Chinese President Xi Jinping’s visit to Italy – Europe’s third and the world’s eighth largest economy – has taken place at a most favorable juncture in relations between the two countries though raising a few eyebrows among the South European nation’s traditional allies.
Concerns have been voiced about a memorandum of understanding Italy and China signed during Xi’s visit putting the seal on Italy’s official involvement in the Belt and Road Initiative, China’s massive infrastructure project designed to connect Asia, Africa and Europe through a “belt” of overland corridors and maritime routes.
Some European politicians and opinion-makers are speculating that China aims to hold sway over Italy by pouring in large amounts of money and gaining control of infrastructure projects. Washington has warned Rome against lending legitimacy to what it describes as “China’s infrastructure vanity project.”
It is of course a misleading representation of Italy’s interest in being part of BRI for the indubitable economic gains it can reap from it and the possibility of availing itself of China’s investments and technological inputs.
Italy’s formal BRI engagement has sprung from the thriving bilateral relations the two nations have been forging, particularly in the last few years.
The state visit to China by Italian President Sergio Mattarella in February 2017 and the participation of then Italian prime minister Paolo Gentiloni in the Belt and Road Forum for International Cooperation in May 2017 – the only head of government of a major European country to do so – marked the climax of Italy’s proactive steps to join BRI.
Eight centuries ago, Marco Polo was the first Western businessman to reach China via the original Silk Road opening the way to lucrative trade links between the Republic of Venice and Imperial China. Today, Italy is the first of the seven top Western economic powers to join the 21st century Silk Road project.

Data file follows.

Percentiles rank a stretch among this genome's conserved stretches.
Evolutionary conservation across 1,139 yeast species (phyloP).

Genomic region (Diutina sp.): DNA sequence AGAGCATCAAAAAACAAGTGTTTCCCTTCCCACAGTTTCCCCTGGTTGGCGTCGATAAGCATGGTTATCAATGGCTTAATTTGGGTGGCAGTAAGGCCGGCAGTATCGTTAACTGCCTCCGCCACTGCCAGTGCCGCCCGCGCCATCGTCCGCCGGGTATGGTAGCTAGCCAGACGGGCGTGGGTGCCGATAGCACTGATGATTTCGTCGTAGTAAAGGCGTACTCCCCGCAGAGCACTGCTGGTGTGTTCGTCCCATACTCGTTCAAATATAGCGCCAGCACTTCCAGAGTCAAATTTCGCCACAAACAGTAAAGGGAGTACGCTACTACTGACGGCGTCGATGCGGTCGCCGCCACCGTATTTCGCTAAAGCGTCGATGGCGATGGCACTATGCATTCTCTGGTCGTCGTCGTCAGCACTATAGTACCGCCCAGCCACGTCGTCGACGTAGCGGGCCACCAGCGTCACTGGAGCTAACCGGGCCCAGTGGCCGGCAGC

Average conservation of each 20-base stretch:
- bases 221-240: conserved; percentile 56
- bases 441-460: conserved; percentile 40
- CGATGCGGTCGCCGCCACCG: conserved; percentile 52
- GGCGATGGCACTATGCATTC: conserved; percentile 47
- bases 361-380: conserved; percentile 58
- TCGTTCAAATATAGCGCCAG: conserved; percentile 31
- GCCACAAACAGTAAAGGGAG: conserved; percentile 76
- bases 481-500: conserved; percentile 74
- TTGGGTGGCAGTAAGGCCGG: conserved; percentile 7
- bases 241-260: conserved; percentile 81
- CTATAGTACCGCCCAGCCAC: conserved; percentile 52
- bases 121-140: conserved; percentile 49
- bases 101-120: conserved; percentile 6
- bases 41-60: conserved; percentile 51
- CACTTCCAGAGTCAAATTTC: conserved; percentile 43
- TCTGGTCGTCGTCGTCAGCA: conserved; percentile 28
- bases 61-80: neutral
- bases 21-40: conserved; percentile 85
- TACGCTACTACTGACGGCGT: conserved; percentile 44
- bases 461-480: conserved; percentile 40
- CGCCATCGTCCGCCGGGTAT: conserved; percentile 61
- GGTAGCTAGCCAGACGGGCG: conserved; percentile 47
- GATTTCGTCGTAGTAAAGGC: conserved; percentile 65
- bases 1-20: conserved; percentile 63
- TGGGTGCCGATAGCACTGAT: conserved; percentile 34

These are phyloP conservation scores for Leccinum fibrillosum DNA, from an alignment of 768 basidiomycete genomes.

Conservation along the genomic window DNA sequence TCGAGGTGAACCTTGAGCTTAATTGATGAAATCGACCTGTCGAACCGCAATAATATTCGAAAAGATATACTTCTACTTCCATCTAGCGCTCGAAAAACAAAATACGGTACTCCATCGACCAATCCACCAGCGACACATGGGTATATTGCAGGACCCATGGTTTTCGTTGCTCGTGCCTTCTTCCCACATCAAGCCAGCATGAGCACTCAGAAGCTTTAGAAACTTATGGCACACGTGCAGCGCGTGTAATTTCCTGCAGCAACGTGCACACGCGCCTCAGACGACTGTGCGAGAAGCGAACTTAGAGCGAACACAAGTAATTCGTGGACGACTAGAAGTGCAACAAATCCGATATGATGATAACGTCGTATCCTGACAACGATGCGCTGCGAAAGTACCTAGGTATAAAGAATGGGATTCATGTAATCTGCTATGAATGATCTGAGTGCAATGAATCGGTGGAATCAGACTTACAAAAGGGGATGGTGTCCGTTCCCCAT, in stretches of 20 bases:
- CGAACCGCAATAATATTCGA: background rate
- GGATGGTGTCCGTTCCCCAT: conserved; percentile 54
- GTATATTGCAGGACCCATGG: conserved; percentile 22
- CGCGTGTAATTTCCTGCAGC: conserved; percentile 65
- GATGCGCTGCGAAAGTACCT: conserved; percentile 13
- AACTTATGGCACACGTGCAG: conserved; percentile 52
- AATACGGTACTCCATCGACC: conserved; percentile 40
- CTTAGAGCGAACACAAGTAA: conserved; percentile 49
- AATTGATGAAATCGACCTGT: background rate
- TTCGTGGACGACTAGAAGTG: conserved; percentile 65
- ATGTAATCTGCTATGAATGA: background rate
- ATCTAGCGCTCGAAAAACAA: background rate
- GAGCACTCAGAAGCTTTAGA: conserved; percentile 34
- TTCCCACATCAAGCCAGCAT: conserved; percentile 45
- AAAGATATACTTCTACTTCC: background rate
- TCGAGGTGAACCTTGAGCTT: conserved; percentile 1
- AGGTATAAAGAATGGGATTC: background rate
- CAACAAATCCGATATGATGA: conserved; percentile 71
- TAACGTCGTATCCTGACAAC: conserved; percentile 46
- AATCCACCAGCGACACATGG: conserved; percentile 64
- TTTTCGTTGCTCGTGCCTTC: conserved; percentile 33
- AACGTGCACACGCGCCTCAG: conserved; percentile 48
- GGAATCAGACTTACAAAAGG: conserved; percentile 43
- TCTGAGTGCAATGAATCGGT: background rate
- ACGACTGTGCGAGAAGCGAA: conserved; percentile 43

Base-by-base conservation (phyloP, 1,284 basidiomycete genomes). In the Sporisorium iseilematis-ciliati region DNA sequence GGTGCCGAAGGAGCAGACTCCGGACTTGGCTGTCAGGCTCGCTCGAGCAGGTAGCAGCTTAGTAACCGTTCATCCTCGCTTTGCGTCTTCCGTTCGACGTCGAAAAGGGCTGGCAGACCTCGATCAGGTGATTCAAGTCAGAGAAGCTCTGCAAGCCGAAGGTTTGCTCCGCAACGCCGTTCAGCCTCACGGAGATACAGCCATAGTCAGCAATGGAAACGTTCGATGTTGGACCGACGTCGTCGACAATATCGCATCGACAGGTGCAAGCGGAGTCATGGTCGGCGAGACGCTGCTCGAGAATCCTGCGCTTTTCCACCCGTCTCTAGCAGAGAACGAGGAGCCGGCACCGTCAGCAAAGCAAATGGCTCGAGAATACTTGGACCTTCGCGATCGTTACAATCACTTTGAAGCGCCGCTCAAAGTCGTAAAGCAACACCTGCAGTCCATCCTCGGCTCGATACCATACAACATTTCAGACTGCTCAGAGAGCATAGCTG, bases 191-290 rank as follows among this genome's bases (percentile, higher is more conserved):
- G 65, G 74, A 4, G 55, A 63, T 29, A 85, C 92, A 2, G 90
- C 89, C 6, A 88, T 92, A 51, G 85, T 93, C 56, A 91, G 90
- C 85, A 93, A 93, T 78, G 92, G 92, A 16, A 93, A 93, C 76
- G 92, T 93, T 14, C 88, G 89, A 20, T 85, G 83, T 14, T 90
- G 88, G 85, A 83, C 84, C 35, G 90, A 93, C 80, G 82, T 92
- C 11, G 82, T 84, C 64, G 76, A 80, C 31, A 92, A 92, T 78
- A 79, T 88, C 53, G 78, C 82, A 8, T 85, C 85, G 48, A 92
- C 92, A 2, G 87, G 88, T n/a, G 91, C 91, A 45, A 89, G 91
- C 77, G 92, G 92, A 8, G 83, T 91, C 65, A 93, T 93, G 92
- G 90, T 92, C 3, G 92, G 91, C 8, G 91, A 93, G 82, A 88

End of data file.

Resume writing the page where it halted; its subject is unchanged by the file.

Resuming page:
This should not come as a surprise since Italy and China are already mutually involved in a large number of economic activities including innovative and advanced sectors such as healthcare, environmental protection, green farming, industrial upgrade, urban planning and sustainable development. Building new interdependencies and leveraging new and old complementarities will allow China and Italy to remain at the forefront of the global economy.
The two nations are united by an ever-growing synergy that reflects the policy of international cooperation and openness being carried forward by the Chinese government under the leadership of President Xi who has committed his country – to quote just one of his many pronouncements – to “continue to foster an open economy that benefits all. Openness brings progress while self-seclusion leaves one behind.”
Deepening relations between Rome and Beijing are also the result of the vision pursued by Italy’s Ambassador to China Ettore Sequi under whose tenure interaction between the countries has progressed considerably at all levels, and Italy’s exports have constantly risen reducing its trade deficit with China.